* Running out of memory. At some point, almost everyone runs out of memory and watches helplessly as a file they've been working on disappears. At this point, one can either break the data file into several smaller files or find a way to increase available memory beyond the standard 640 KB. One solution is to add memory to your computer; another is to use existing memory more efficiently, assuming you have 1 MB or more. The second approach costs less and does not require you to alter anything in the computer.

It is a reasonably simple matter to upgrade the RAM memory in an older computer to 640 KB, and it can be well worth doing. RAM chips are standardized according to speed and memory size and can be used in a variety of computers. They are commonly changed in sets of nine chips, frequently called D-RAM chips. Sockets for RAM below 640 KB are usually found on the motherboard. Memory chips between 640 KB and 1 MB vary in location depending upon the machine. Memory above 1 MB is usually placed on a specific memory board, particularly in machines with 8088 CPUs.

Some RAM chips come soldered into a special circuit board, commonly referred to as a single in-line memory module or SIMM; SIMMs contain nine D-RAM chips. Even though they can be used for memory that is below 1 MB on some machines, SIMMs are most commonly used for memory above 1 MB in machines with 80386 and 80486 CPUs. SIMMs are commonly configured as 1 MB, 2 MB, or 4 MB.

Memory chips also come in various speeds. Common speeds are 300 nanoseconds (ns), 150 ns, 120 ns, 100 ns, and lower. Faster chips (e.g., 60 ns versus 100 ns) and those with more memory usually cost more. (NS actually refers to the clock speed of the memory chip, specifically, the length of time to complete one on-off cycle.) A typical price for 9 D-RAM chips with 256 KB, 100 ns would be $12 to $14 from a computer mail order firm. A typical price for a 1 MB, 100 ns SIMM would be $35 to $50.

Unlike D-RAM chips, SIMMs tend to be machine- and CPU-specific, so that information needs to be supplied when ordering. Memory boards are available for about $130 to $400 without chips. Boca Industries (Boca Raton, Fla.) and Intel both make several plug-in memory boards that are widely available. Memory boards are available for 8088, 80286, 80386, and 80486 CPUs; some can be used on more than one type of computer.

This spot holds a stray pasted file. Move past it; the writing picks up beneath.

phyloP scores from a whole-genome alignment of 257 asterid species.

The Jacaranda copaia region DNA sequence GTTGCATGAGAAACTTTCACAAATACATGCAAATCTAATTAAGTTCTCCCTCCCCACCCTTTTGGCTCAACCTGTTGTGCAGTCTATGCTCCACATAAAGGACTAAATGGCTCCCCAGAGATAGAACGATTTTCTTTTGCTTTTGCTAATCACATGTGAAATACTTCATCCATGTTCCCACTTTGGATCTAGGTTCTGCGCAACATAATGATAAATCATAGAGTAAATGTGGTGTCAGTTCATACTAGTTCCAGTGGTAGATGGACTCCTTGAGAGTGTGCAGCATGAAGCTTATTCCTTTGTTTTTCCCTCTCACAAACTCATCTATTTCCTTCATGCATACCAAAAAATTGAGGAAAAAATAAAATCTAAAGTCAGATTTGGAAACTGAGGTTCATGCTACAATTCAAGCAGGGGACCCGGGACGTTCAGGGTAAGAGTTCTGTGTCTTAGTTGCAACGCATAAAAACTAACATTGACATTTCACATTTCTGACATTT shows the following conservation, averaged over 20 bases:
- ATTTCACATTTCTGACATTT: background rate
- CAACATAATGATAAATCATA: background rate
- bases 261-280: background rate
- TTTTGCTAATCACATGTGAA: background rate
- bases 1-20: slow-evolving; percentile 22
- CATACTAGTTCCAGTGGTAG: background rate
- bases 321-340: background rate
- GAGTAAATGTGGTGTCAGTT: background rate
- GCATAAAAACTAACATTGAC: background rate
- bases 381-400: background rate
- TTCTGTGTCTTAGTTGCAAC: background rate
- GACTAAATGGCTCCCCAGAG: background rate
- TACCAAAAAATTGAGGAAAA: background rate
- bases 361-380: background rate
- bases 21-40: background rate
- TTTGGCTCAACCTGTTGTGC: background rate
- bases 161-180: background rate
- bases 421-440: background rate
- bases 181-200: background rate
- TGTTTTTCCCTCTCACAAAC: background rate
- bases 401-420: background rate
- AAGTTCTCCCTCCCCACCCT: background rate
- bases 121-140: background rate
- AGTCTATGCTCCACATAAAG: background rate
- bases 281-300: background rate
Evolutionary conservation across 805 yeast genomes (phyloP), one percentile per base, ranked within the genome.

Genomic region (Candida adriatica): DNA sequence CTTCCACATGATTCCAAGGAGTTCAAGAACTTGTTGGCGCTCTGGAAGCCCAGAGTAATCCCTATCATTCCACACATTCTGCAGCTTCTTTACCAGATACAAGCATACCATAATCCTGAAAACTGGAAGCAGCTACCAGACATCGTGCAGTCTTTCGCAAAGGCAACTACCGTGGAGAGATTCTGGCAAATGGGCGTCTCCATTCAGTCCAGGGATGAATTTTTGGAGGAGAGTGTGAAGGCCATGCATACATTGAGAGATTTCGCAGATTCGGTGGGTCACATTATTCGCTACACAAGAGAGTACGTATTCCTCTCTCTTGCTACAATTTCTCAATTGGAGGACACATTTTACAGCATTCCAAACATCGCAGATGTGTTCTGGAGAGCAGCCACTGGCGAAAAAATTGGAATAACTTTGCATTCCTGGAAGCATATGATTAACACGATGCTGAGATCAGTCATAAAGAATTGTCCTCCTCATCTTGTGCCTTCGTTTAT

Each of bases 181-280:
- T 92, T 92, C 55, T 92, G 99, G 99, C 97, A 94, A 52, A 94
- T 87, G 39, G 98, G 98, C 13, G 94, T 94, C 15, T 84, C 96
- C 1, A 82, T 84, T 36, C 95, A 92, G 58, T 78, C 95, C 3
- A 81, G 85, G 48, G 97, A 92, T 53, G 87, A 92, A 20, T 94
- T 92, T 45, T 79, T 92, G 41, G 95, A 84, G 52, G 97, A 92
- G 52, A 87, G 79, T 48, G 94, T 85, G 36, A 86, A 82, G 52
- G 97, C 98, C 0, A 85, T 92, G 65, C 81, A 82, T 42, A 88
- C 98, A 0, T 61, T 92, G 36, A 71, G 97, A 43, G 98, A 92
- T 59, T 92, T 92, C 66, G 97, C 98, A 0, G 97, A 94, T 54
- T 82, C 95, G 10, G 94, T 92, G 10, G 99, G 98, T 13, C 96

* Adding memory. Adding memory chips to your computer's motherboard or adding a memory board is not a difficult task, but you do have to pay strict attention to some key details. When adding memory chips, be certain that the new chips are of the same speed or faster than the chips that are already in the machine. Otherwise, you may experience some incompatibility problems.

Another problem is static electricity, which will destroy virtually any microcomputer chip. Make sure that you ground yourself and your computer before working on it. The following steps were suggested to me by my local computer repair shop:

1. Turn off the computer and remove the power plug from the wall socket. This will completely remove all electrical power to the machine.

2. Remove the cover from the computer.

3. Reconnect the 3-wire power cord and plug it back into a grounded socket. CAUTION: Beware of potentially exposed terminals on the power switch since they will now have full-line voltage applied. Do not turn on the computer with the cover open. The important thing is to ensure that the computer chassis is grounded.

4. Ground yourself by touching the power supply case. (It's the silver box with ventilation holes that encloses the power supply.)

5. Insert your D-RAM chips, SIMM boards, or memory boards into the appropriate socket(s). A D-RAM chip has a small notch or round depression at one end that should line up with a corresponding notch on the receiving socket. The pins on a D-RAM chip are fragile, so line up everything before rocking the chip into place. Special chip pulling pliers and insertion tools are available for a few dollars and are well worth the price.

6. Disconnect the power cord from line voltage and then replace the case.

7. Turn on the computer and check the total memory.

Alternatively, ask people in your biomedical services department or your local computer store to perform the service for you. The job requires little time of an expert.